The whales in the J, K, and L pods are called southern residents, and are a critically endangered, distinct population of orca whales down to only 76 members. Reducing stress on the whales is important to their survival, multiple research findings have documented.

The whales already are struggling for lack of food, noted Ken Balcomb of the nonprofit Center for Whale Research in Friday Harbor. So depleted are salmon runs in the orcas’ home waters that the whales are going elsewhere, Balcomb said.

“They just aren’t coming around very much, and when they do, it is in little small smattering groups, rather than pods. All indications are that they are having to really spread out and hunt hard to find a fish, and that is what they really need: fish,” Balcomb said.

According to data compiled by the Center, the J pod whales, which historically spend more time in their core summer habitat than either K or L pod whales, spent only 22 days in their core summer habitat, including the west side of San Juan Island, from June to September of 2017. That compared with 66 days in the same period in 2016.

Appearances by whales from all three pods totaled only 36 days in the southern residents’ core summer habitat in 2017, compared with 75 in 2016.

Balcomb said meanwhile transient orcas — which eat marine mammals — are booming in population, and often seen.

The threats identified as suppressing the southern residents, including toxics and vessel traffic, don’t seem to affect the transients—and Balcomb isolates food as the main issue for the southern residents, which eat only fish, overwhelmingly salmon, and preferentially Chinook.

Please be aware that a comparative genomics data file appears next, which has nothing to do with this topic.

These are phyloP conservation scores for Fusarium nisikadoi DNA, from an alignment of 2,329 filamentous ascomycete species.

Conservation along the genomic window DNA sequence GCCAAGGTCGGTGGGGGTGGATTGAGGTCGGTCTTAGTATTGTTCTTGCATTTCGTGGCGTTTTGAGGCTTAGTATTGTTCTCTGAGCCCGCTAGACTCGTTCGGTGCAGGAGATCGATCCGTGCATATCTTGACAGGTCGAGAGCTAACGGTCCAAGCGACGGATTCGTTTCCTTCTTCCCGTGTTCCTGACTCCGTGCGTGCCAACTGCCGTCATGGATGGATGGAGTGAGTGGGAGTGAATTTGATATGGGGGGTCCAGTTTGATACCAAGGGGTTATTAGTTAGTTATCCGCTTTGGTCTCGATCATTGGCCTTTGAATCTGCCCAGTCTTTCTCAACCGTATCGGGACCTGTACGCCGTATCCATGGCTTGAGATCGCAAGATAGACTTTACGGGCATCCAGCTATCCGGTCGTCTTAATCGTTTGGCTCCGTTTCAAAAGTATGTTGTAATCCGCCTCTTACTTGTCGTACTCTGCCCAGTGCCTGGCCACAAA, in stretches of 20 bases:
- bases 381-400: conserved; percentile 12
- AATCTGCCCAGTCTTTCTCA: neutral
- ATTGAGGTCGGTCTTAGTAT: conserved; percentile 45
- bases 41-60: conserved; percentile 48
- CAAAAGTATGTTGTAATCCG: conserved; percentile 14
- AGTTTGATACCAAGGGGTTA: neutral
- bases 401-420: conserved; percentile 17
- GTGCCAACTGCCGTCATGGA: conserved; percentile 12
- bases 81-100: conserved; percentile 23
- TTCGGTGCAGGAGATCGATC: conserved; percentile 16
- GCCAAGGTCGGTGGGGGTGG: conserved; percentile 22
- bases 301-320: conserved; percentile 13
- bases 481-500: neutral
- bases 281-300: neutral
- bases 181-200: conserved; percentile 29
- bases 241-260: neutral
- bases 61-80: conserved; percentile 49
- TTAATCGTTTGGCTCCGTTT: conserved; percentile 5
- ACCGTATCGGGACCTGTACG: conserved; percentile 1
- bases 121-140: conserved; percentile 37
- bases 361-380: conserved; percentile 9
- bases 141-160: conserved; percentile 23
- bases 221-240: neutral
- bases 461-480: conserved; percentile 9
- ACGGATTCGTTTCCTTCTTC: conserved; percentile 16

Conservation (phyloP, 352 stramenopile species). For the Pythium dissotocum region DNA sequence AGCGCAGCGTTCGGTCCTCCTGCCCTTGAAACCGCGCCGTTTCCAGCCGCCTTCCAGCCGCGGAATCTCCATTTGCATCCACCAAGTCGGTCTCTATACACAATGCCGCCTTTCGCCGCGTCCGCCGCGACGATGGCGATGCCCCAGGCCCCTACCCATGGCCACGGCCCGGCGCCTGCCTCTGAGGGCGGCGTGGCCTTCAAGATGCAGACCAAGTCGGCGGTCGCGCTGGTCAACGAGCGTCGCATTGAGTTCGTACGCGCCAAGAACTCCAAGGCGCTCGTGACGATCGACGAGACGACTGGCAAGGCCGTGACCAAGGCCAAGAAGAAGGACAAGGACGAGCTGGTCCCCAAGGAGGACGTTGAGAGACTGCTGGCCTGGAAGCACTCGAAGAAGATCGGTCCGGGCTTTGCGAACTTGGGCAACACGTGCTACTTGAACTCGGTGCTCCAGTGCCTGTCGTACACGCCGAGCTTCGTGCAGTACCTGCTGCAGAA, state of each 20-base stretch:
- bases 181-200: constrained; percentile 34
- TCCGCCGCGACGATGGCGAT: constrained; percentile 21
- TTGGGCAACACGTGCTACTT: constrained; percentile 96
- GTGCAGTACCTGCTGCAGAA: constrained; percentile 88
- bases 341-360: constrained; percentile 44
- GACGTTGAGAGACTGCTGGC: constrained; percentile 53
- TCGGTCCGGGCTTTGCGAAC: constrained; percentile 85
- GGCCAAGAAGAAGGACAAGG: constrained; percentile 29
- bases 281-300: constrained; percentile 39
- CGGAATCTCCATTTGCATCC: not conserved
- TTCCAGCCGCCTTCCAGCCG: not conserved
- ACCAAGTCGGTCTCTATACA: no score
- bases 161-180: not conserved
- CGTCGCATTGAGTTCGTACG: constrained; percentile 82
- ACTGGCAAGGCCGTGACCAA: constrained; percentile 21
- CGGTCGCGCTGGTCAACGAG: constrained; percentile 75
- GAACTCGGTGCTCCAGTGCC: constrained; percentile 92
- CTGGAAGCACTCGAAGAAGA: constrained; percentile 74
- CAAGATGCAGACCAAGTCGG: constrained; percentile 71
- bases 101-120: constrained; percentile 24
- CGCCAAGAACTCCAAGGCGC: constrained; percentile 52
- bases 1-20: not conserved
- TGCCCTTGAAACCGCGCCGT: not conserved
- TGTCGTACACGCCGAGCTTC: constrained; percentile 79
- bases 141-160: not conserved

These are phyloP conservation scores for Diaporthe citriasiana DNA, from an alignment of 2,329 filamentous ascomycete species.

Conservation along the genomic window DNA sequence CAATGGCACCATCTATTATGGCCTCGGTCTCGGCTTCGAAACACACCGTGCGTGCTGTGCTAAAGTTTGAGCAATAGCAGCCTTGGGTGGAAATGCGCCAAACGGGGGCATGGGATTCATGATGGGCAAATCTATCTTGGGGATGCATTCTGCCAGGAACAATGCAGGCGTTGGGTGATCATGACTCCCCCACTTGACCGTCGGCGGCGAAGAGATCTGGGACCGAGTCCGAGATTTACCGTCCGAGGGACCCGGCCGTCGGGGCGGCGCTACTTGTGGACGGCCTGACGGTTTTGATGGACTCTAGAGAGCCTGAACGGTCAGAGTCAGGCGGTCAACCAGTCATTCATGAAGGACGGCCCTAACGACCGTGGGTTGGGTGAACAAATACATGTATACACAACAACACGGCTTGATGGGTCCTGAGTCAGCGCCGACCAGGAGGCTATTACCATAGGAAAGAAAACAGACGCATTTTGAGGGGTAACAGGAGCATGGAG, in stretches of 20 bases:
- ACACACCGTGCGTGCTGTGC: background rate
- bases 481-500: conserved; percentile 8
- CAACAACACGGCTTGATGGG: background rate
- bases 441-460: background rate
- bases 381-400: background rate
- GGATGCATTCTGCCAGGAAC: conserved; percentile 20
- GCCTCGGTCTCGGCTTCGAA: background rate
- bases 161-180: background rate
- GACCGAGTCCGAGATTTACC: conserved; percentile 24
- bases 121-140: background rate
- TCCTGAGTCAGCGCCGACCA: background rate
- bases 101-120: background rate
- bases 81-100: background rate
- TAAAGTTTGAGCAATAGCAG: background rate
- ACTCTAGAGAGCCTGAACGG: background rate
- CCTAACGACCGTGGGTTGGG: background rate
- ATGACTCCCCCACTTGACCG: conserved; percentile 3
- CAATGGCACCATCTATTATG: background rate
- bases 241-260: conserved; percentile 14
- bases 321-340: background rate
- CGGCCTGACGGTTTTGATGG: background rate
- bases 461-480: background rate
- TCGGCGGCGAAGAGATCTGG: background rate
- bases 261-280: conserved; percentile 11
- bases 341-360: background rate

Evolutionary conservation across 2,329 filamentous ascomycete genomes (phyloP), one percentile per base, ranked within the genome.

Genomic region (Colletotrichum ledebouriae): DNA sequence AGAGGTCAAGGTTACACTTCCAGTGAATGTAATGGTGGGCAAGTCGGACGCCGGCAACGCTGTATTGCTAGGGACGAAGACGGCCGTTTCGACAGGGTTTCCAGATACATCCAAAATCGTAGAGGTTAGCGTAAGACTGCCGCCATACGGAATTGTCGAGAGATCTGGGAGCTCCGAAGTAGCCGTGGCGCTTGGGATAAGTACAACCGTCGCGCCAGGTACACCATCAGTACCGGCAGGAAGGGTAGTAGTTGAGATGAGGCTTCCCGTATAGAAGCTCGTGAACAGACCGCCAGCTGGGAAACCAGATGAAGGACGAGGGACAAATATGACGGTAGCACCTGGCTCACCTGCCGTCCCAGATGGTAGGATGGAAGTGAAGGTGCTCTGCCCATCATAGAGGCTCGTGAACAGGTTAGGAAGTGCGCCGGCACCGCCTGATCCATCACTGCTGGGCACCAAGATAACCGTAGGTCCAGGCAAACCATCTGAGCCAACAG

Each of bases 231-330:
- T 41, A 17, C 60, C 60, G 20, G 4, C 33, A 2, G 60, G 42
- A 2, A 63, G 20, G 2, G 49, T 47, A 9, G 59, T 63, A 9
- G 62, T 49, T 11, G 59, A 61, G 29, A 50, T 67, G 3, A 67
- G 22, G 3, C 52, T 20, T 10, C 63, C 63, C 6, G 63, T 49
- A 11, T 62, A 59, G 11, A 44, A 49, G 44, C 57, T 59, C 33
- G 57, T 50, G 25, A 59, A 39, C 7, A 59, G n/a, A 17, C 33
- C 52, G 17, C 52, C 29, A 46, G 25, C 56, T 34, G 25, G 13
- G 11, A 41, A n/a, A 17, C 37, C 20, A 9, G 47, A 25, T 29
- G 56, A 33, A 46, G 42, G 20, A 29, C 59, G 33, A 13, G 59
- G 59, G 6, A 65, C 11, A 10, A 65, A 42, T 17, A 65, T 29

The center has documented in its population surveys more than 250 transient whales utilizing the same waters as the southern residents. The increase in the transient population tracks with the growth in the seal population because of federal protection against hunting.

“We started this study in 1975, and there were probably half a dozen encounters (with transient orcas),” Balcomb said. “They are here now because the seals are here, and they have rebuilt, they are cranking out babies every two years.

“It’s a food-rich environment, they keep eating these marshmallows (the seals) and are doing just great.”

That is despite much higher levels of toxins in their bodies, particularly older males, because of eating marine mammals higher up on the food chain, Balcomb said.

“They are toxic-waste sites, swimming around,” he said of the transients.

Seely said she strongly supports legislation introduced by Sen. Kevin Ranker, a Democrat, that would devote $500,000 in the state budget to a dedicated enforcement vessel on the water in the orcas’ prime summer habitat during the whale-watch season.

Enforcement is a key difference in how frequently boaters of any kind violate the regulations intended to prevent harassment of killer whales, researchers found in their paper.

Ranker isn’t surprised.”Get a blue light going around out there on the water, and people will pay attention,” Ranker said.